>I would love to go and cover E3 one day, but the truth is that I’m not as good a writer as I imagine myself to be, and I’m feeling a bit too old (33 isn’t that old, but still) to suddenly switch gears and go back to school and then try to get work as a games journalist, especially in this economy. Case in point – I was re-reading my keynote column from the other day, and it felt a little familiar, and some quick checking revealed that I basically rewrote the introduction to last year’s E308 keynote column. This was not willful plagiarism; this was just me being a bad writer. So I apologize, and I embrace my sad destiny, which means that instead of being in Los Angeles for a crazy week of over-stimulation and sweatiness, I get to stay home and play games.
I did not finish Wolverine; my 3rd attempt at beating the final boss ended in frustration, cursing and sending the damned thing back to Gamefly. But Wolverine isn’t necessarily a bad game; I’d say it’s better than the movie, although that’s not saying much. Wolverine’s main problem is that in terms of storytelling, it simply assumes that you’ve seen the movie and the Xmen trilogy, and so you shuttle off from place to place without really knowing why, and there were more than a few times when I had absolutely no idea who I was talking to. Exhibit A – if you hadn’t seen the movie, you would have no idea who Deadpool actually was, because Deadpool’s original identity isn’t even mentioned until you’re in the middle of the first fight. But whatever. You don’t play a movie tie-in for the story, and the game spends most of its time throwing you into insane amounts of incredibly bloody combat (which is a feature missing from the movie). To its credit, the combat is satisfying, but also incredibly repetitive – waves and waves of baddies continually flood in, almost to the point where you could argue the game is padding its length – and the only times you get a break are either when you’re suddenly thrown into an arbitrary block-pushing puzzle, or when you’re watching a cutscene that feels totally taken out of context.
Even with all this, I was still kinda enjoying my time with it – at least there weren’t any moral choices to make – but then I got to the final boss. Wolverine’s boss fights suffer from this incredibly annoying and lazy problem where, when you’ve knocked a boss’s health bar all the way down to zero, they aren’t actually dead – they suddenly come back to full health and become even harder to beat. This is a stupid, stupid cliche and I’ve always hated it, and the final fight against Deadpool is especially egregious. You actually fight Deadpool at least 3 times – maybe there’s another round, but I gave up. As I said before, I kept dying during the 3rd go-round, because Deadpool basically cheats. The fight takes place atop a nuclear reactor, and I’d been able to get up close and throw Deadpool off the side at least a dozen times, but he’d just glitch back to the top – it’s true that Deadpool can teleport, but when he does he’s enveloped in a pink-ish cloud, which (tellingly) was not the case when he’d magically come back to the top of the reactor. Whatever. The game is good with Achievements, which is why I was playing it in the first place.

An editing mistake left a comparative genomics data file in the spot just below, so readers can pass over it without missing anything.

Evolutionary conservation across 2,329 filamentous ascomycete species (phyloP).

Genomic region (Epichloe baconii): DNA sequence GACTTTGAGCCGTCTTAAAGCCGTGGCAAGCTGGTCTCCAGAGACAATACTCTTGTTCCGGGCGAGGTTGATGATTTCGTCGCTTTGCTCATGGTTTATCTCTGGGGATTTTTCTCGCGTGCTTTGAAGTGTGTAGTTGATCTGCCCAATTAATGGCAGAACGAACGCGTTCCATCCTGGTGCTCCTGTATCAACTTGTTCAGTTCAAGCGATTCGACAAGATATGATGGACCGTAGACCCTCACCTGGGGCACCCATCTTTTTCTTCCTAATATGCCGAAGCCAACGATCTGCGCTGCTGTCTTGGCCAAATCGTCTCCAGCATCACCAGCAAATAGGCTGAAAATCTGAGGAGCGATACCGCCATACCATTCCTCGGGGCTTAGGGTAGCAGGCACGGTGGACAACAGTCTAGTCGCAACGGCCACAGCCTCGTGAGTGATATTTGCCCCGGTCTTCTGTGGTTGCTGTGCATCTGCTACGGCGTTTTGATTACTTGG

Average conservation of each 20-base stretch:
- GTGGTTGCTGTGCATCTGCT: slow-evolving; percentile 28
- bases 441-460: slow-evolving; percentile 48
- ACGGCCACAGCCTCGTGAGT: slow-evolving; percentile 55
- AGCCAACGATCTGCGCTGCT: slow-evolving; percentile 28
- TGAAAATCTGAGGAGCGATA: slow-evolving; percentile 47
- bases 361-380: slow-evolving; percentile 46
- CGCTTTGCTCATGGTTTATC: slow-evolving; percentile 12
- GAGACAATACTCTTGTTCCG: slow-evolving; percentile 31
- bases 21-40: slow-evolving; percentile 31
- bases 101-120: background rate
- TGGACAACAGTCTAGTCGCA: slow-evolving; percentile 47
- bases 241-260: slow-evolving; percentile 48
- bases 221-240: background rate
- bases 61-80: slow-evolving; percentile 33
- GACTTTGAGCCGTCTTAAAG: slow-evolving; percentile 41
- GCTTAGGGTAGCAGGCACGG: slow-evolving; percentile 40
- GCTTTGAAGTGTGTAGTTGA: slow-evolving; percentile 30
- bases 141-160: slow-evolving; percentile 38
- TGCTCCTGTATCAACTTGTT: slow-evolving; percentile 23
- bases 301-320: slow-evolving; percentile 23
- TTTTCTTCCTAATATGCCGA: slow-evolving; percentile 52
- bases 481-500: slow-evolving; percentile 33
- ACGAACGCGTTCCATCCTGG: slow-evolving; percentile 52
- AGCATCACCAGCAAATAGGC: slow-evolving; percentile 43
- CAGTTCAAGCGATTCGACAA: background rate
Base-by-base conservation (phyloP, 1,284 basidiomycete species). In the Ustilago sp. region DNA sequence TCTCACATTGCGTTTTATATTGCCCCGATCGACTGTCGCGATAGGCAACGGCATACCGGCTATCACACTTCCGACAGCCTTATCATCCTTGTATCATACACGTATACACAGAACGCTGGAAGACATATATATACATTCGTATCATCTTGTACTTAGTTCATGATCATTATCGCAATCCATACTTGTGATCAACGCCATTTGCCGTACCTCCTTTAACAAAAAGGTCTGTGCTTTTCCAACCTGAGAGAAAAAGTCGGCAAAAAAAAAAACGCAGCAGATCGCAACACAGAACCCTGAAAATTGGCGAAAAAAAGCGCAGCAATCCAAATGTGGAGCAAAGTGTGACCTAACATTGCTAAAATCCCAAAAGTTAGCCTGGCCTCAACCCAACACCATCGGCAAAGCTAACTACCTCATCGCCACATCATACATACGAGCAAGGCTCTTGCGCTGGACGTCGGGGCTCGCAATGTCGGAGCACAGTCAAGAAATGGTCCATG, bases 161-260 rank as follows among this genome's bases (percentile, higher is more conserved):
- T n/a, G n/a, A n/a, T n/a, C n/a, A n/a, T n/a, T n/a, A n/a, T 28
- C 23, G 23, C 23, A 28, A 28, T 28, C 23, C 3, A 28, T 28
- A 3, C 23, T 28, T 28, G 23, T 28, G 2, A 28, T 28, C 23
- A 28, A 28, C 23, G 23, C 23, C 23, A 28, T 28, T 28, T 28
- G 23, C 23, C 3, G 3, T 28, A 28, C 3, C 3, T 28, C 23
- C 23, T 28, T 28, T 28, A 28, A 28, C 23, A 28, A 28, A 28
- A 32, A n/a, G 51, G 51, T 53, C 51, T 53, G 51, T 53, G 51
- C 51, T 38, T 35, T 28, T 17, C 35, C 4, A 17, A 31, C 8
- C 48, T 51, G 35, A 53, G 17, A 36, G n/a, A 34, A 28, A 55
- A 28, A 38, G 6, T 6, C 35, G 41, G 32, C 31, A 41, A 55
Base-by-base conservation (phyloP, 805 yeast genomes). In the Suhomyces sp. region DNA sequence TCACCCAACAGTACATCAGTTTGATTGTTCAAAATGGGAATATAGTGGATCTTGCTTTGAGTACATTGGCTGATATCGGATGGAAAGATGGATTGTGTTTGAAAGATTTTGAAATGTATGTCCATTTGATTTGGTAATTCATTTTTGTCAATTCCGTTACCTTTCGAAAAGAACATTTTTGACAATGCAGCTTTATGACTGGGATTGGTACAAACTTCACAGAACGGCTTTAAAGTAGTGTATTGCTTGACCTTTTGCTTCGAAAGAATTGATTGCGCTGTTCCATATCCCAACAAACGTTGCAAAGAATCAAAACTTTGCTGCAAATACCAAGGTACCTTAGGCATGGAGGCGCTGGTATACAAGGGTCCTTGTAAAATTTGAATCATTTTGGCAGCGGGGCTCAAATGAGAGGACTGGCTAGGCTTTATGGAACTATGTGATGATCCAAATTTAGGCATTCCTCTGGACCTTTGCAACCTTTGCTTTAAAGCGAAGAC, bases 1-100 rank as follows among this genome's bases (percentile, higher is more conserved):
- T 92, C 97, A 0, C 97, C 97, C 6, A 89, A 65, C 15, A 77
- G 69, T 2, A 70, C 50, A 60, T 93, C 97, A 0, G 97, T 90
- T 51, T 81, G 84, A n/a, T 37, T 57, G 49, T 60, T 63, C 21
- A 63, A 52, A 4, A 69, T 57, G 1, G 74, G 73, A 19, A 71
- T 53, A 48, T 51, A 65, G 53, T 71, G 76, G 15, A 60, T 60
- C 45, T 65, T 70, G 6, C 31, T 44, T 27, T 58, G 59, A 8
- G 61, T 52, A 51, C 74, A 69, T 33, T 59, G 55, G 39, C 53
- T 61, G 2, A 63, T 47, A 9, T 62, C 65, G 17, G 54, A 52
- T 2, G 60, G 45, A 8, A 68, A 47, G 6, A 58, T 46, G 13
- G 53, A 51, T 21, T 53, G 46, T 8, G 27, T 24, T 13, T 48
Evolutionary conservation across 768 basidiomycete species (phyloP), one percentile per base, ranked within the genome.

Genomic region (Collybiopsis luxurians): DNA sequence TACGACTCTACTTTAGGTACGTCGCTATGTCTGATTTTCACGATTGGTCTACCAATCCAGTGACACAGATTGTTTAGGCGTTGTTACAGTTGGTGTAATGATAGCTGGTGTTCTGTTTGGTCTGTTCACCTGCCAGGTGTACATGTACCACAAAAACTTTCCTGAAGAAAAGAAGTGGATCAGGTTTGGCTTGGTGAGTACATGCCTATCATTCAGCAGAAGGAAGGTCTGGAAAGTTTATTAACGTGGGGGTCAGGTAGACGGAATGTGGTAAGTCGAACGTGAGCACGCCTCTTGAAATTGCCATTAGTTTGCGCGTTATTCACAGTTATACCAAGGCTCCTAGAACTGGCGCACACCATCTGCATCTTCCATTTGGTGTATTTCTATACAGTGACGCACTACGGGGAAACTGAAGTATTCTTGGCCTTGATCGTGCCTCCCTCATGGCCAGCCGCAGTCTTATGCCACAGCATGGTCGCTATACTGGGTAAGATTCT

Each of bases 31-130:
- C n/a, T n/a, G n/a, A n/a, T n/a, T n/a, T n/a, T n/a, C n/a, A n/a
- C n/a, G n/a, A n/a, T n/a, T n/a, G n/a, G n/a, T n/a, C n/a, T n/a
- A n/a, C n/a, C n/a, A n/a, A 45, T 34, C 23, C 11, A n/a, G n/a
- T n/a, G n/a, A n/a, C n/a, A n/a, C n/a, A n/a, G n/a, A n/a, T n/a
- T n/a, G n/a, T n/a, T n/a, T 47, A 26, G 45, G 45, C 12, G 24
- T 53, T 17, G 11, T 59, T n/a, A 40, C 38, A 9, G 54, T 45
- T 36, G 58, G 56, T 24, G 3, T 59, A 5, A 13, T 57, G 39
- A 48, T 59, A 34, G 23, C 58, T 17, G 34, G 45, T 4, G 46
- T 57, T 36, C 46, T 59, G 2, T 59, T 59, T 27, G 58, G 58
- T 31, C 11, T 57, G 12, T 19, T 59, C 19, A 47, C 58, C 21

InFamous, on the other hand, is a quality game from top to bottom. Comparisons to Crackdown are valid – open-world superhero parkour games aren’t necessarily a dime a dozen – but it has its own unique spin and is incredibly engaging. Last night I finished all the missions on the first album and started messing around on the second. The missions, both side and story, are nicely varied, and while they do start to repeat themselves they don’t necessarily feel repetitive. The game does beat you over the head a little bit with the now-obligatory moral choices, but I’ve been being the good guy and it’s not hard to stay on that path. I’m certainly curious to see what the bad-guy powers are like, however, and I suspect that I’ll be giving InFamous another spin during the next slow release period.